It is impossible to tell the story of this classic timepiece without first telling the story of Louis Cottier. The son of a watchmaker, Cottier grew up to become an extremely talented horologist, winning two prizes from Patek Philippe while still an apprentice, and earning universal acclaim for his mechanisms that allowed a watch to indicate the time in multiple zones around the world.
Cottier’s ‘world time’ system was used by some of the biggest Swiss houses, including Vacheron Constantin, Rolex, and Agassiz and Co. In the mid-1930s, Patek Philippe approached Cottier to create its first world timer – the rectangular ref. 515 HU, soon followed by the ref. 96 HU – contained within the signature Calatrava case. Later, the ref. 1415/1 HU would combine the world time mechanism with Patek’s trademark chronograph complication. In the 1950s Patek Philippe launched the ref. 2523 HU, with around 40 cities on its bezel and a second crown to change time zones.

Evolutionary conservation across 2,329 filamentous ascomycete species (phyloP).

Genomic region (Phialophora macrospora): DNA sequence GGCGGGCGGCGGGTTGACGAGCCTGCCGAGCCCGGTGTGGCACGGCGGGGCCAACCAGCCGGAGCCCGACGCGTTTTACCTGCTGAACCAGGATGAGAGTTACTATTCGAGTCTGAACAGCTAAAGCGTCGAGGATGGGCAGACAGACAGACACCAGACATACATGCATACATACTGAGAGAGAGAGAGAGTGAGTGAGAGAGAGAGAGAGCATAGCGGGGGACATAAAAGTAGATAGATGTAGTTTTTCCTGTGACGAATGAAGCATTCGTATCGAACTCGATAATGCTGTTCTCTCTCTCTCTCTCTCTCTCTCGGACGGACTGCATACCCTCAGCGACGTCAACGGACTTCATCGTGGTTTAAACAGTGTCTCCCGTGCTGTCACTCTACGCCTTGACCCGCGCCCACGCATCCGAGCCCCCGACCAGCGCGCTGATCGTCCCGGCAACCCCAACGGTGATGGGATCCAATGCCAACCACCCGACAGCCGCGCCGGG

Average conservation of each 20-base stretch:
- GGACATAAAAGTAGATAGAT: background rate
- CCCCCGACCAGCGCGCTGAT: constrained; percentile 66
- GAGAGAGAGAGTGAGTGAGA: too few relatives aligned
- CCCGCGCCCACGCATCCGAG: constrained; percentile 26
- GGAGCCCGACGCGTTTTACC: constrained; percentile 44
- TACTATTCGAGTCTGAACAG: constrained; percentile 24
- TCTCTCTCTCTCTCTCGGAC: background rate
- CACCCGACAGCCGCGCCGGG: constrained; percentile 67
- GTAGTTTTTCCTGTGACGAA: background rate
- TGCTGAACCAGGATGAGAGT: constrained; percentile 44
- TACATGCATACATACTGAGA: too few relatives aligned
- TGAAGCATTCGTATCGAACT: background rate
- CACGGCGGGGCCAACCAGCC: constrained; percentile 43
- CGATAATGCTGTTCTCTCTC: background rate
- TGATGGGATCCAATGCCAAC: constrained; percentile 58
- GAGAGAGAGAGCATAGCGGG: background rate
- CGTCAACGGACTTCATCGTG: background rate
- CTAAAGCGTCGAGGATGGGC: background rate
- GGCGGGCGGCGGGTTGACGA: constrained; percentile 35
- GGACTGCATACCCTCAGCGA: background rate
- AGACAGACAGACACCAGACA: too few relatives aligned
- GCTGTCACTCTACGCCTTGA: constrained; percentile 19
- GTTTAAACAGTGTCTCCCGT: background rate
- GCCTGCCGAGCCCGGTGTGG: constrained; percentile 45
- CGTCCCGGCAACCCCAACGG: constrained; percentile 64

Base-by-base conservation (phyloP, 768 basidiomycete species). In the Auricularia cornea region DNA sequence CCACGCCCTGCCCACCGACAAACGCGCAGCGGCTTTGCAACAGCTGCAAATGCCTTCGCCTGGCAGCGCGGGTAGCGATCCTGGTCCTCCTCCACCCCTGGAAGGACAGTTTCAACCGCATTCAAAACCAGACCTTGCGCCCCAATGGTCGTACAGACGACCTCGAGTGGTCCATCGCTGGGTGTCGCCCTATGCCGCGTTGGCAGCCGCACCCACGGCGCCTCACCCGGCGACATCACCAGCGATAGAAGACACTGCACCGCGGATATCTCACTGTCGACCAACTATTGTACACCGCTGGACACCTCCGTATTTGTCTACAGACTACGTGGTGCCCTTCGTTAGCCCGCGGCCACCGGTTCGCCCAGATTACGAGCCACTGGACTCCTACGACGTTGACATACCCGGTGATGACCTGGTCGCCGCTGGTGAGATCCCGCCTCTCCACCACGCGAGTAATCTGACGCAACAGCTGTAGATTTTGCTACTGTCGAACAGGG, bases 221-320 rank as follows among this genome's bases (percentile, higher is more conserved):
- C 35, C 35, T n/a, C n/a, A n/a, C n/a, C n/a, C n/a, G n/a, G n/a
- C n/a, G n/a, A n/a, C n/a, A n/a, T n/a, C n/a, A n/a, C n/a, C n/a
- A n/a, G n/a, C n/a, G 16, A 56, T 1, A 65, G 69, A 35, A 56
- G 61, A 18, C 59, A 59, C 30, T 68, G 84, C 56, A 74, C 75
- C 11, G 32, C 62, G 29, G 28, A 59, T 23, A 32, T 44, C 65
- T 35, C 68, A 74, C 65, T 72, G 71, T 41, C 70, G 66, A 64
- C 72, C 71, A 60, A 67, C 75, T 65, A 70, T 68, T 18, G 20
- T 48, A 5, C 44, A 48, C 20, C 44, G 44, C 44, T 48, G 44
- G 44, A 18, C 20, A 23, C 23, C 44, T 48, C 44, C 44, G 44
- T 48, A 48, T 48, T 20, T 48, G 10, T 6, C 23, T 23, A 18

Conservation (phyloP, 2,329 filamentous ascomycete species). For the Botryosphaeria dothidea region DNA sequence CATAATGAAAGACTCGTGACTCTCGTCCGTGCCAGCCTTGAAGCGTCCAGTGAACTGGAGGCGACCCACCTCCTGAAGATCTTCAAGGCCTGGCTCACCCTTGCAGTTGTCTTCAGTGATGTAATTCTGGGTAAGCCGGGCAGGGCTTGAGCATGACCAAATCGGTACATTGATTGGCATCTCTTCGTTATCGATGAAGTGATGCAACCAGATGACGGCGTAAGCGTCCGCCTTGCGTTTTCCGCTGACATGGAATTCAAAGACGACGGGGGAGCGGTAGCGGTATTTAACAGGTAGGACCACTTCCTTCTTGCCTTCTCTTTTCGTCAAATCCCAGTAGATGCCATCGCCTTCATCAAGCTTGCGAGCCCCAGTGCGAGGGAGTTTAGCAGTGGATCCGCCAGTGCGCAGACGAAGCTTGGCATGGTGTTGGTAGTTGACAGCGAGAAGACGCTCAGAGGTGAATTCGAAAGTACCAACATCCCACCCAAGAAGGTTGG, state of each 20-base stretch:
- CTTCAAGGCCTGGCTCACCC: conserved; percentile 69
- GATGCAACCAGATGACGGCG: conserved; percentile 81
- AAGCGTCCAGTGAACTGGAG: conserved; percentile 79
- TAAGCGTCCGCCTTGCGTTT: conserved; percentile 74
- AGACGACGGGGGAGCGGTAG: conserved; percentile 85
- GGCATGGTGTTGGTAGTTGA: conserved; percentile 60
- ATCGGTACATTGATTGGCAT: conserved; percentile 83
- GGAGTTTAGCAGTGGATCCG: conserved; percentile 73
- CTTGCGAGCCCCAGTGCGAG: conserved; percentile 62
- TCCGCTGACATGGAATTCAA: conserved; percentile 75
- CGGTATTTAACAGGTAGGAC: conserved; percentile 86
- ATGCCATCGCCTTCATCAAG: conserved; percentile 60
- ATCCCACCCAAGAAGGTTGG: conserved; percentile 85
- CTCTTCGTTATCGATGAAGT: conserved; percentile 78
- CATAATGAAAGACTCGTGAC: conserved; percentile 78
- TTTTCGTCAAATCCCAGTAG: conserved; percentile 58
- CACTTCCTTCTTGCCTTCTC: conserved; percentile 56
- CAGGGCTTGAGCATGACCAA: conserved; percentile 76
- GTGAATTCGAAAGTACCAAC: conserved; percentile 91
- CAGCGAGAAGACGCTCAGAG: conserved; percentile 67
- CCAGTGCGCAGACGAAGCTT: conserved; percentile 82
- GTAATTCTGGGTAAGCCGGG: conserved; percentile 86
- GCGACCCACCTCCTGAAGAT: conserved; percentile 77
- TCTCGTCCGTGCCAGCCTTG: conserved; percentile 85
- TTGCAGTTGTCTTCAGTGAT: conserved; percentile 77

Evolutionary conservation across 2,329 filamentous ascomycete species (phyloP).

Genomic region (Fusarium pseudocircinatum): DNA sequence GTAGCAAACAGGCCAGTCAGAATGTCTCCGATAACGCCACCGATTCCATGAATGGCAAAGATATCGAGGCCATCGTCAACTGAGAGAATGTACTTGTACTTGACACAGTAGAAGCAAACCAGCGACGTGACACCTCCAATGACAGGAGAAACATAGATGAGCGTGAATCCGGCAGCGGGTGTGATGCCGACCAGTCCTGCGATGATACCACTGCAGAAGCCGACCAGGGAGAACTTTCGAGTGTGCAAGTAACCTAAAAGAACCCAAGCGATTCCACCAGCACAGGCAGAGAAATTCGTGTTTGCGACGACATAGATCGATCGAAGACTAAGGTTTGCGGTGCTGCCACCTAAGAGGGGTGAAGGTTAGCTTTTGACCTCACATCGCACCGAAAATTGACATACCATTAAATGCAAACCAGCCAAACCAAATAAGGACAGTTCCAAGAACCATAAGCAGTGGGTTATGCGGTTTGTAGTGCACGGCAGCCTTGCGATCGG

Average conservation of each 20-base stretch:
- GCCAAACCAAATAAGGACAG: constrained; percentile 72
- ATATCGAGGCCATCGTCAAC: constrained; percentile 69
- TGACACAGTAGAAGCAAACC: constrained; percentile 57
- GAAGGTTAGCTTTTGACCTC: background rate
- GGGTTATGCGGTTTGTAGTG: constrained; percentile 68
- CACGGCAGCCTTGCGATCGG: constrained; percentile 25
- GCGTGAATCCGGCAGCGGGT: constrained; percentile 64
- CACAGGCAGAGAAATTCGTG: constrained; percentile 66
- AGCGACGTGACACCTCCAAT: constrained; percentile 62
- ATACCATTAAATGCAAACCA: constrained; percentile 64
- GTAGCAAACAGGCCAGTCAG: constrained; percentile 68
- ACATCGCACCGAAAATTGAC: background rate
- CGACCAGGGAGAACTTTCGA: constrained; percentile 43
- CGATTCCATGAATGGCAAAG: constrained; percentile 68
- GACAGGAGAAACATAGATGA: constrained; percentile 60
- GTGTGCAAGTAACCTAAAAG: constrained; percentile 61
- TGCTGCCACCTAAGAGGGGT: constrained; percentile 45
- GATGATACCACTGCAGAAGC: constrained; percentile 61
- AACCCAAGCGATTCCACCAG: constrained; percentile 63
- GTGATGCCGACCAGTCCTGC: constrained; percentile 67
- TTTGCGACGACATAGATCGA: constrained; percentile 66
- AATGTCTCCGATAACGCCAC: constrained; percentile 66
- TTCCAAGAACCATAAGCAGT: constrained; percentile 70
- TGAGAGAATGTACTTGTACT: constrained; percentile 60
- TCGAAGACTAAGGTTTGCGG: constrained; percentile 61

However, the Heures Universelles series was not an instant hit, which means that there are relatively few timepieces available today. This has made them highly desirable, to the point that they now hold an almost cult status amongst collectors. When one does come up for auction, it tends to sell for big sums of money. For instance, an extremely rare 2523/1, in pink gold, with two crowns and a two-tone dial was sold by Phillips auction house in 2016 for around £2 million.
Patek Philippe’s world time watches are also known for their beautiful enamel maps, and dials with mythical creatures and symbols. Over the years the choice of cities has changed, often reflecting the political and cultural climate of the time in which the watch was made. The most recent came at Baselworld 2016 when Patek Philippe unveiled its new ref. 5230 with a brand new world timer to reflect a number of shifts, including the fact that Dubai has replaced Riyadh as the internationally recognised representative city of its time zone.